Tuesday, November 29, 2022

Manusmriti and The Origin of Universe

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A question that has always perturbed humanity is from where did this universe originated. Who is behind all this game of creating the world? What are the elements and processes that help in the creation of earth? These are the basic philosophical questions which curious people ask. And many great rishis and philosophers along with that scientists have tried to answer them in different ways. In that way, Manusmriti has also worked out answers to such questions. There are many aspects of these theories which have ignited curiosity.

First Order of Evolution

In the very first chapter of Manusmriti the origin of the universe is described. There is a theory on the evolution of species. This is however a revelation to the readers of Manusmriti, that how accurate and effective the theory is.

आसीदिदं तमोभूतमप्रज्ञातमलक्षणम् ।

अप्रतर्क्यमविज्ञेयं प्रसुप्तमिव सर्वतः ॥

This (universe) existed in the shape of Darkness, unperceived, destitute of distinctive marks, unattainable by reasoning, unknowable, wholly immersed, as it were, in deep sleep.

(p.c.- pinterests)

This is not just a musing, rather a definitive explanation of a world which had been created out of a primitive state. Where there were atomic forms of the elements and a universe in evolving.

In the shloka 1.6

ततः स्वयम्भूर्भगवानव्यक्तो व्यञ्जयन्निदम् ।

महाभूतादि वृत्तोजाः प्रादुरासीत्तमोनुदः ॥

Then the divine Self-existent (Svayambhu, himself) indiscernible, (but) making (all) this, the great elements and the rest, discernible, appeared with irresistible (creative) power, dispelling the darkness.

This rendition from Manu defines the supreme energy behind the creation of the universe. It is the nirguna aspect of Brahma, which is the prime motivator behind the formation of the universe. In Hinduism there are many aspects of Bhagwan or Ishvara, broadly as saguna or nirguna. And almost all strands of upasna consider nirguna as the utmost form of Ishvara.

स एष सोऽभिध्याय शरीरात्स्वात्सिसृक्षुर्विविधाः प्रजाः ।

अप एव ससर्जादौ तासु वीर्यमवासृजत् ॥

He, desiring to produce beings of many kinds from his own body, first with a thought created the waters, and placed his seed in them.

This shloka directly signifies the term ‘thought’. The recent noble prize in Physics winner has also established through quantum mechanics that, this world is our creation through thoughts.

And as that seed, evolves into a golden egg, which is a brilliant manifestation of the universe, he himself is born as Brahma.

Shloka 1.10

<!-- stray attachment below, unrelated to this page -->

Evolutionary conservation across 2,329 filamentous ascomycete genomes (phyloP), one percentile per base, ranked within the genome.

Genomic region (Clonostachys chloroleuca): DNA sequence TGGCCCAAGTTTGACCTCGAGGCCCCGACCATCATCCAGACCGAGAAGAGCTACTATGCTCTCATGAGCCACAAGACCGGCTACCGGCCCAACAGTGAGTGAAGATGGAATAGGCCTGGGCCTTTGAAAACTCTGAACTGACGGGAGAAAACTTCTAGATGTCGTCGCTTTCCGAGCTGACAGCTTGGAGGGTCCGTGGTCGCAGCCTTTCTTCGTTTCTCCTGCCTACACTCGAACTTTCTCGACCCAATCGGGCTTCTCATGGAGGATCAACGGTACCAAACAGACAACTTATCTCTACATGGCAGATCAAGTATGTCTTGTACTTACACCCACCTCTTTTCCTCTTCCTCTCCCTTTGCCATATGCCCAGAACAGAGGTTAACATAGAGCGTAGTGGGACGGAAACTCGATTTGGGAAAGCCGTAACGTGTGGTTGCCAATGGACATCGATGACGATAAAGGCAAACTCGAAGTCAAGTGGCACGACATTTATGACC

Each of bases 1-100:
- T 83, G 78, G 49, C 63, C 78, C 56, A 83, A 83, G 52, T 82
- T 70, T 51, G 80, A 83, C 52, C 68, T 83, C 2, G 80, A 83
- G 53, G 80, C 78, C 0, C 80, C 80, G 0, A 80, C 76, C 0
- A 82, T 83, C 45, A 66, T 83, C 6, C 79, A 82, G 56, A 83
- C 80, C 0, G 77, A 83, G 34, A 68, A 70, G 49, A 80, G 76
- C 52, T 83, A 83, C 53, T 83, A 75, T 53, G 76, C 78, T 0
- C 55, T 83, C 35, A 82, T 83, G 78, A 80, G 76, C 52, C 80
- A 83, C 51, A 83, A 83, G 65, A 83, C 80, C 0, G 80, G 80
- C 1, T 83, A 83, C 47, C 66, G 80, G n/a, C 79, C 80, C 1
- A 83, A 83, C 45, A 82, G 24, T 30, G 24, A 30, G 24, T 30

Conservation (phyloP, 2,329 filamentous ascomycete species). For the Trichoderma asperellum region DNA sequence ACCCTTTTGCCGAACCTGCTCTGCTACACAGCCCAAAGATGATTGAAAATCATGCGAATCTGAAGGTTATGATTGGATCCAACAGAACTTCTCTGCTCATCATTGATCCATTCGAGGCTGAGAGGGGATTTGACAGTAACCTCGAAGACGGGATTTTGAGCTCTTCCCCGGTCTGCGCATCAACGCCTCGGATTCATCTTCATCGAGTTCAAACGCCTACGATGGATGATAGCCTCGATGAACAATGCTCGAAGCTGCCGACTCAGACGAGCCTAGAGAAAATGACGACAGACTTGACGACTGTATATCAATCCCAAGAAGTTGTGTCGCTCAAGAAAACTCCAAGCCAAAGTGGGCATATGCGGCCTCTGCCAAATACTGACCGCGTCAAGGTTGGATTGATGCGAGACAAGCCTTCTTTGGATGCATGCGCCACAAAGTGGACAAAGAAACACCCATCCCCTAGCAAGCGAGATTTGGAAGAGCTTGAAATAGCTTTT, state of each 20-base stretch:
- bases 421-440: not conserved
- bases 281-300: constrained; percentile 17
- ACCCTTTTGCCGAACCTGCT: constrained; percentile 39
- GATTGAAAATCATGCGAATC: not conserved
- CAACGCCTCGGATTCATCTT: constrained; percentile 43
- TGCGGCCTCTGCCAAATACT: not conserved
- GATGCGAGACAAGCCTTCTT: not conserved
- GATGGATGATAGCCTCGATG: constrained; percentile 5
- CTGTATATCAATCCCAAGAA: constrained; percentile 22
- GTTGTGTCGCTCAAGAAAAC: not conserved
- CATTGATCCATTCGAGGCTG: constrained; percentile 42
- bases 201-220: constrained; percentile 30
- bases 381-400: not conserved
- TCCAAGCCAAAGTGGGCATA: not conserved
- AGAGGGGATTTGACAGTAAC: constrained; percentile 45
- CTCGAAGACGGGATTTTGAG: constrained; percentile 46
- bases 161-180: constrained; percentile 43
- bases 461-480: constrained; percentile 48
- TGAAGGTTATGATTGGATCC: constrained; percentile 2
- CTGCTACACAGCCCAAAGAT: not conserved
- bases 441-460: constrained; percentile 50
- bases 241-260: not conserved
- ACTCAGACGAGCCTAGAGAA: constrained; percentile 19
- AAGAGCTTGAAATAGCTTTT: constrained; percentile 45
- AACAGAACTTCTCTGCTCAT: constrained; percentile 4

आपो नारा इति प्रोक्ता आपो वै नरसूनवः ।

ता यदस्यायनं पूर्वं तेन नारायणः स्मृतः ॥

The waters are called narah, (for) the waters are, indeed, the offspring of Nara; as they were his first residence (ayana), he thence is named Narayana.

This particular shloka establishes who actually Narayan is. Narayan is equated to the water element, which is present in the highest quantity in the earth. And therefore Narayan is also called as the one who nourishes, because the presence of water element ensures the continuity of life forms.

Shloka 1.11

यत्तत्कारणमव्यक्तं नित्यं सदसदात्मकम् ।

तद्विसृष्टः स पुरुषो लोके ब्रह्मैति कीर्त्यते ॥

From that (first) cause, which is indiscernible, eternal, and both real and unreal, was produced that male (Purusha), who is famed in this world (under the appellation of) Brahman.

(p.c.- Pinterest)

The seed of cause, the thought that ignited the evolution of the universe is signified as Brahman. And this is a kind of hierarchy, the evolution of the entity which regulates the working of this whole cosmos. In Upanishads also there is a calibrated form of God, as- Sacchidananda, Akhanda, Ishvara and Brahman.

Here, Brahman should not be understood as any varna, nor the depiction of four –faced Lord Brahma. Rather it is the entity which is formless, all expansive, having no attributes, and full of brilliance, Brahman. So it becomes important at this point to bring clarity of these basic concepts of Hinduism.

Second Order Of Evolution

Shloka 1.12

तस्मिन्नण्डे स भगवानुषित्वा परिवत्सरम् ।

स्वयमेवात्मनो ध्यानात्तदण्डमकरोद्द्विधा ॥

The divine one resided in that egg during a whole year, then he himself by his thought (alone) divided it into two halves

Shloka 1.12

ताभ्यां स शकलाभ्यां च दिवं भूमिं च निर्ममे ।

मध्ये व्योम दिशश्चाष्टावपां स्थानं च शाश्वतम् ॥

And out of those two halves he formed heaven and earth, between them the middle sphere, the eight points of the horizon, and the eternal abode of the waters

Conclusion

This whole idea or concept of universe and its origin has to be seen in a very scientific light. Here, creationism is negated in Hinduism. In the theory of Samkhya also, the idea of ‘evolution’ is important. In Samkhya there is no consideration of an entity creating a world, as in Christianity. Purusha and prakriti are two ever present tatvas (undivided, non-destructible) which come together and evolve into many forms. There are 16 orders of evolution according to Samkhya.

Therefore, in this theory of Manusmriti different orders of Evolution are pointed out and how each one trigger the next order of development. Though the leading faction or component in all this is consciousness, that is thought and that is also ‘chetna’. And that ‘chetna’ according to Samkhya is Purusha or according to Shaivism, is Shiva. Therefore, consciousness becomes the major factor in combining all physical elements into the order.

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